The latest unemployment figures came out this morning. They’re bad. Read bad. Worse than professional pessimists thought.
The U.S. economy has lost more than 1 million jobs so far this year, the statistics show. The rate edged up to 6.5 percent, the highest in 14 years.
But here’s the startling figure in today’s report: In the past year, 2.8 million jobs have vanished.
How many is 2.8 million? Fifty-nine thousand less than the total number of people who voted for the three main candidates in Tuesday’s election in Minnesota. Imagine every person voting being out of work.
Other data: The unemployment rate for whites is 5.9%. For African Americans it’s 11.1%. It’s 8.8% for Hispanics. The unemployment rate for women is a full 1% lower than for men. The average weekly paycheck is $611.86. 6.7 million took on part-time jobs in October to help make ends meet. (Note: I believe MPR’s Elizabeth Stawicki will have a local story about this on tonight’s All Things Considered) Tell your kids to go into the health care business: The industry has added 348,000 jobs in the last year. The mining industry has also added jobs. The sector with the largest increase in employment last month: Government.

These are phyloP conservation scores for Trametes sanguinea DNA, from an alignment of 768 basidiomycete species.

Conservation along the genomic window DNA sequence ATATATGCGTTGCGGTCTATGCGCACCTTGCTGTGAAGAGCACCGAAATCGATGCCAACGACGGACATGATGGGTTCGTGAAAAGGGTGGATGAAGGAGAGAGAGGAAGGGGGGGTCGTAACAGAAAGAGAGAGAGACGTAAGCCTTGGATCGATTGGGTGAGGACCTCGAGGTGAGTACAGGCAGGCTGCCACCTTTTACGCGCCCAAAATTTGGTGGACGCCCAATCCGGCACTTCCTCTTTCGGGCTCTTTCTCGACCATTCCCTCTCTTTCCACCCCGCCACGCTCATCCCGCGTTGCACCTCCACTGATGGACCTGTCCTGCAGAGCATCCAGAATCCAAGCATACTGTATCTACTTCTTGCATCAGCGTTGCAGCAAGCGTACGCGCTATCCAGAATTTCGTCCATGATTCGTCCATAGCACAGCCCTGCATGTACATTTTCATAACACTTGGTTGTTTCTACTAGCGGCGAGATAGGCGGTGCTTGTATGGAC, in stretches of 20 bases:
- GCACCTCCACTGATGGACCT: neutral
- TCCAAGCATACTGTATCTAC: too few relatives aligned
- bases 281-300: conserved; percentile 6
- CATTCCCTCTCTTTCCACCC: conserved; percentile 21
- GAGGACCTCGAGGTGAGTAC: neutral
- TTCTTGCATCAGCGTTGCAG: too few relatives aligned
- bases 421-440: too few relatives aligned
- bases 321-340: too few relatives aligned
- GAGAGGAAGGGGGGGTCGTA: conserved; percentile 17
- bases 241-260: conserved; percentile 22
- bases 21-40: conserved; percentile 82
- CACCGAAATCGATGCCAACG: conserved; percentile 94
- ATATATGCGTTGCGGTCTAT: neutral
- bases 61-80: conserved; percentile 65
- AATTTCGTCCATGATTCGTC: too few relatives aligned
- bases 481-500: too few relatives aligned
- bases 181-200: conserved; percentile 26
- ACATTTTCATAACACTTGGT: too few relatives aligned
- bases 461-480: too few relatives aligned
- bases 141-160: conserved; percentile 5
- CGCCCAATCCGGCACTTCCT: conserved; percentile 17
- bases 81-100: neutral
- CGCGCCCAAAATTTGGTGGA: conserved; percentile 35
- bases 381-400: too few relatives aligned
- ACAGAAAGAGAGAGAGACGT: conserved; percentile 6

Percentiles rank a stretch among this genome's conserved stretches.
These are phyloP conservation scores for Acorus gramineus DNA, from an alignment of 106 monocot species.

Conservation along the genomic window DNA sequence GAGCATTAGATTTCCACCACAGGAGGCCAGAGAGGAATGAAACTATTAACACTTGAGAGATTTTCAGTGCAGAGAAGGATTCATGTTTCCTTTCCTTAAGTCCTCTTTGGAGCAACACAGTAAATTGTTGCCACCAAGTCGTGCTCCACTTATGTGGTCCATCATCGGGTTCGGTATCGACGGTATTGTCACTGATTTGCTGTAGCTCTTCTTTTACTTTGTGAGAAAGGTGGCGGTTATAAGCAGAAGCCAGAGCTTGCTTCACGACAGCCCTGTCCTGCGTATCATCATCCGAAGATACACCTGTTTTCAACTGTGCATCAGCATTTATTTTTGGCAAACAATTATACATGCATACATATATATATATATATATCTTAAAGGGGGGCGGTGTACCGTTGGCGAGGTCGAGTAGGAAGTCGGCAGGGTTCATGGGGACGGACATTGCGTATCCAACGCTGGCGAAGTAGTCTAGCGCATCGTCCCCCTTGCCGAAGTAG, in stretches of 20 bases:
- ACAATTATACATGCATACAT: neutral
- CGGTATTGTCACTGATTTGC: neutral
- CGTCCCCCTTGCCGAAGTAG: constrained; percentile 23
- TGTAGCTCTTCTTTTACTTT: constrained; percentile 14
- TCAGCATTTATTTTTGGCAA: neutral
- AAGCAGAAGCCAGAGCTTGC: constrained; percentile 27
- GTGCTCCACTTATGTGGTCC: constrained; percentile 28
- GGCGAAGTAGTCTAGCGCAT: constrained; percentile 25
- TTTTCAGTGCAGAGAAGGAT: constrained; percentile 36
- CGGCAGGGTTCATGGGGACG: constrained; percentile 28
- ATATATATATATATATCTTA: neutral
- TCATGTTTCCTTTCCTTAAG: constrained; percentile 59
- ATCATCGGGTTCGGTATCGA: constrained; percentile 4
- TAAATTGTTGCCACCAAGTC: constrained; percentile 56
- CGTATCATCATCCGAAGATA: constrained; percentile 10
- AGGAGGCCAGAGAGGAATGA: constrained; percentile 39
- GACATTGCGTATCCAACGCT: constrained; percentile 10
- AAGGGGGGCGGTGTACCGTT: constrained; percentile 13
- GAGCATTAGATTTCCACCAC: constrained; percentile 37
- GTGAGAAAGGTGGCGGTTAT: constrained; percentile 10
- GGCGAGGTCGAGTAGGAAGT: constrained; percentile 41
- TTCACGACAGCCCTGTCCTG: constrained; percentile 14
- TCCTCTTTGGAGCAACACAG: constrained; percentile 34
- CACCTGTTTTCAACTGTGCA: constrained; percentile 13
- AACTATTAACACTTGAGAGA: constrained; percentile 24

About the blogger
Bob Collins has been with Minnesota Public Radio since 1992, emigrating to Minnesota from Massachusetts. He was senior editor of news in the ’90s, ran MPR’s political unit, created the MPR News regional website, invented the popular Select A Candidate, started the two most popular blogs in the history of MPR and every day laments that his Minnesota Fantasy Legislature project never caught on.